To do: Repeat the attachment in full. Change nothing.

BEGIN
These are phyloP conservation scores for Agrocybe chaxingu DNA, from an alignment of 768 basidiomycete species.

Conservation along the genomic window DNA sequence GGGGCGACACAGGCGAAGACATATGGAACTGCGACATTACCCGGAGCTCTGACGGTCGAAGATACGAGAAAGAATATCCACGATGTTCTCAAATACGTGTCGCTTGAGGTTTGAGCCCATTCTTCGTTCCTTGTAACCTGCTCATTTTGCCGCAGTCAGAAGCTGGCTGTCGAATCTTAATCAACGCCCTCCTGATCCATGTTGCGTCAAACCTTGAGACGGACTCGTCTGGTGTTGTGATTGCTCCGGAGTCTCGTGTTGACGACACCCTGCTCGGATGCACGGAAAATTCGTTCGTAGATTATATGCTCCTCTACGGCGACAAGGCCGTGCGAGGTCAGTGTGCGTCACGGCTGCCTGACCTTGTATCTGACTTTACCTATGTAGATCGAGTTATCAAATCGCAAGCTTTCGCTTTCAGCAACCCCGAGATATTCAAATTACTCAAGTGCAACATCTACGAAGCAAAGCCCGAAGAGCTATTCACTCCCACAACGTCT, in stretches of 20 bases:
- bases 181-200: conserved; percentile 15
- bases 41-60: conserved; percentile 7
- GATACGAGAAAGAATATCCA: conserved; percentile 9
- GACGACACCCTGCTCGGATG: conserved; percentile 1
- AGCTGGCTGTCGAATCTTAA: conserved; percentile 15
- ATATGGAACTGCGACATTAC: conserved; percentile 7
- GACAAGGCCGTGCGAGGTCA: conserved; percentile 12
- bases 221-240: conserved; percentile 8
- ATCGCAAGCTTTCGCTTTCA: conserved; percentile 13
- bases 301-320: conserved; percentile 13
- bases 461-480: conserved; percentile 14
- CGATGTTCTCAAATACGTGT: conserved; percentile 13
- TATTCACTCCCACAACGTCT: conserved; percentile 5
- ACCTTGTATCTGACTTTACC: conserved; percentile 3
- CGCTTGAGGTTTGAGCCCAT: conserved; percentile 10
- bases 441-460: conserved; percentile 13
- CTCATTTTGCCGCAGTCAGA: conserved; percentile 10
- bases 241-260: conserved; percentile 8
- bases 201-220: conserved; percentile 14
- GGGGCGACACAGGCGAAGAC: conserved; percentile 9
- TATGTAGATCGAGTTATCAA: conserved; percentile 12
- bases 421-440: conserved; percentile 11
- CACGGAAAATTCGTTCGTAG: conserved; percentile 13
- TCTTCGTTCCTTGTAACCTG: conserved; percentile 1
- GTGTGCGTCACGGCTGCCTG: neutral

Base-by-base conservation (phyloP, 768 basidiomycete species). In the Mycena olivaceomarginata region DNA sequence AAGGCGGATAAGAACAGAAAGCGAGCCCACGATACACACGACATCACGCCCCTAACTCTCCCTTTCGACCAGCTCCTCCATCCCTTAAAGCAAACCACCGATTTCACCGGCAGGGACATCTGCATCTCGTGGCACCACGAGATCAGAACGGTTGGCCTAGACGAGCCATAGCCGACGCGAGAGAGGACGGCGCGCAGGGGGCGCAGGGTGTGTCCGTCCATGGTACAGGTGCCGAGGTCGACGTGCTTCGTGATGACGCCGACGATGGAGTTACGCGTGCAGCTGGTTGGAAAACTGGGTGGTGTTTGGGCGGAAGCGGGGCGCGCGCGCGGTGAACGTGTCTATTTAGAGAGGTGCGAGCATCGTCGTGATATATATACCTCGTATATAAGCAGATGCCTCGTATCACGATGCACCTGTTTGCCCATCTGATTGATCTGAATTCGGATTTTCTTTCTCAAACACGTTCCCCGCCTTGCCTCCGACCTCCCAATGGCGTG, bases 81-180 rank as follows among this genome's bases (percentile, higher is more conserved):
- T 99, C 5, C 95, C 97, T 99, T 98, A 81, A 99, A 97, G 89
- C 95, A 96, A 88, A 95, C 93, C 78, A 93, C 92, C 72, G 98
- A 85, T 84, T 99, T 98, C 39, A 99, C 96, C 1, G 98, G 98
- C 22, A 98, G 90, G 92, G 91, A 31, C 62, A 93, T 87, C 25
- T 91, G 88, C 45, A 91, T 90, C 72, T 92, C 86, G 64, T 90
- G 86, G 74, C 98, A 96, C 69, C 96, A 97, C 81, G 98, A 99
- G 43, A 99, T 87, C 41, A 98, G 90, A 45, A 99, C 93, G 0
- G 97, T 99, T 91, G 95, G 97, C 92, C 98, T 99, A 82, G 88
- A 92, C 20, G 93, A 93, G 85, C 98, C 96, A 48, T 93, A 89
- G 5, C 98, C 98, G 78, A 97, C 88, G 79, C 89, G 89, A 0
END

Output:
These are phyloP conservation scores for Agrocybe chaxingu DNA, from an alignment of 768 basidiomycete species.

Conservation along the genomic window DNA sequence GGGGCGACACAGGCGAAGACATATGGAACTGCGACATTACCCGGAGCTCTGACGGTCGAAGATACGAGAAAGAATATCCACGATGTTCTCAAATACGTGTCGCTTGAGGTTTGAGCCCATTCTTCGTTCCTTGTAACCTGCTCATTTTGCCGCAGTCAGAAGCTGGCTGTCGAATCTTAATCAACGCCCTCCTGATCCATGTTGCGTCAAACCTTGAGACGGACTCGTCTGGTGTTGTGATTGCTCCGGAGTCTCGTGTTGACGACACCCTGCTCGGATGCACGGAAAATTCGTTCGTAGATTATATGCTCCTCTACGGCGACAAGGCCGTGCGAGGTCAGTGTGCGTCACGGCTGCCTGACCTTGTATCTGACTTTACCTATGTAGATCGAGTTATCAAATCGCAAGCTTTCGCTTTCAGCAACCCCGAGATATTCAAATTACTCAAGTGCAACATCTACGAAGCAAAGCCCGAAGAGCTATTCACTCCCACAACGTCT, in stretches of 20 bases:
- bases 181-200: conserved; percentile 15
- bases 41-60: conserved; percentile 7
- GATACGAGAAAGAATATCCA: conserved; percentile 9
- GACGACACCCTGCTCGGATG: conserved; percentile 1
- AGCTGGCTGTCGAATCTTAA: conserved; percentile 15
- ATATGGAACTGCGACATTAC: conserved; percentile 7
- GACAAGGCCGTGCGAGGTCA: conserved; percentile 12
- bases 221-240: conserved; percentile 8
- ATCGCAAGCTTTCGCTTTCA: conserved; percentile 13
- bases 301-320: conserved; percentile 13
- bases 461-480: conserved; percentile 14
- CGATGTTCTCAAATACGTGT: conserved; percentile 13
- TATTCACTCCCACAACGTCT: conserved; percentile 5
- ACCTTGTATCTGACTTTACC: conserved; percentile 3
- CGCTTGAGGTTTGAGCCCAT: conserved; percentile 10
- bases 441-460: conserved; percentile 13
- CTCATTTTGCCGCAGTCAGA: conserved; percentile 10
- bases 241-260: conserved; percentile 8
- bases 201-220: conserved; percentile 14
- GGGGCGACACAGGCGAAGAC: conserved; percentile 9
- TATGTAGATCGAGTTATCAA: conserved; percentile 12
- bases 421-440: conserved; percentile 11
- CACGGAAAATTCGTTCGTAG: conserved; percentile 13
- TCTTCGTTCCTTGTAACCTG: conserved; percentile 1
- GTGTGCGTCACGGCTGCCTG: neutral

Base-by-base conservation (phyloP, 768 basidiomycete species). In the Mycena olivaceomarginata region DNA sequence AAGGCGGATAAGAACAGAAAGCGAGCCCACGATACACACGACATCACGCCCCTAACTCTCCCTTTCGACCAGCTCCTCCATCCCTTAAAGCAAACCACCGATTTCACCGGCAGGGACATCTGCATCTCGTGGCACCACGAGATCAGAACGGTTGGCCTAGACGAGCCATAGCCGACGCGAGAGAGGACGGCGCGCAGGGGGCGCAGGGTGTGTCCGTCCATGGTACAGGTGCCGAGGTCGACGTGCTTCGTGATGACGCCGACGATGGAGTTACGCGTGCAGCTGGTTGGAAAACTGGGTGGTGTTTGGGCGGAAGCGGGGCGCGCGCGCGGTGAACGTGTCTATTTAGAGAGGTGCGAGCATCGTCGTGATATATATACCTCGTATATAAGCAGATGCCTCGTATCACGATGCACCTGTTTGCCCATCTGATTGATCTGAATTCGGATTTTCTTTCTCAAACACGTTCCCCGCCTTGCCTCCGACCTCCCAATGGCGTG, bases 81-180 rank as follows among this genome's bases (percentile, higher is more conserved):
- T 99, C 5, C 95, C 97, T 99, T 98, A 81, A 99, A 97, G 89
- C 95, A 96, A 88, A 95, C 93, C 78, A 93, C 92, C 72, G 98
- A 85, T 84, T 99, T 98, C 39, A 99, C 96, C 1, G 98, G 98
- C 22, A 98, G 90, G 92, G 91, A 31, C 62, A 93, T 87, C 25
- T 91, G 88, C 45, A 91, T 90, C 72, T 92, C 86, G 64, T 90
- G 86, G 74, C 98, A 96, C 69, C 96, A 97, C 81, G 98, A 99
- G 43, A 99, T 87, C 41, A 98, G 90, A 45, A 99, C 93, G 0
- G 97, T 99, T 91, G 95, G 97, C 92, C 98, T 99, A 82, G 88
- A 92, C 20, G 93, A 93, G 85, C 98, C 96, A 48, T 93, A 89
- G 5, C 98, C 98, G 78, A 97, C 88, G 79, C 89, G 89, A 0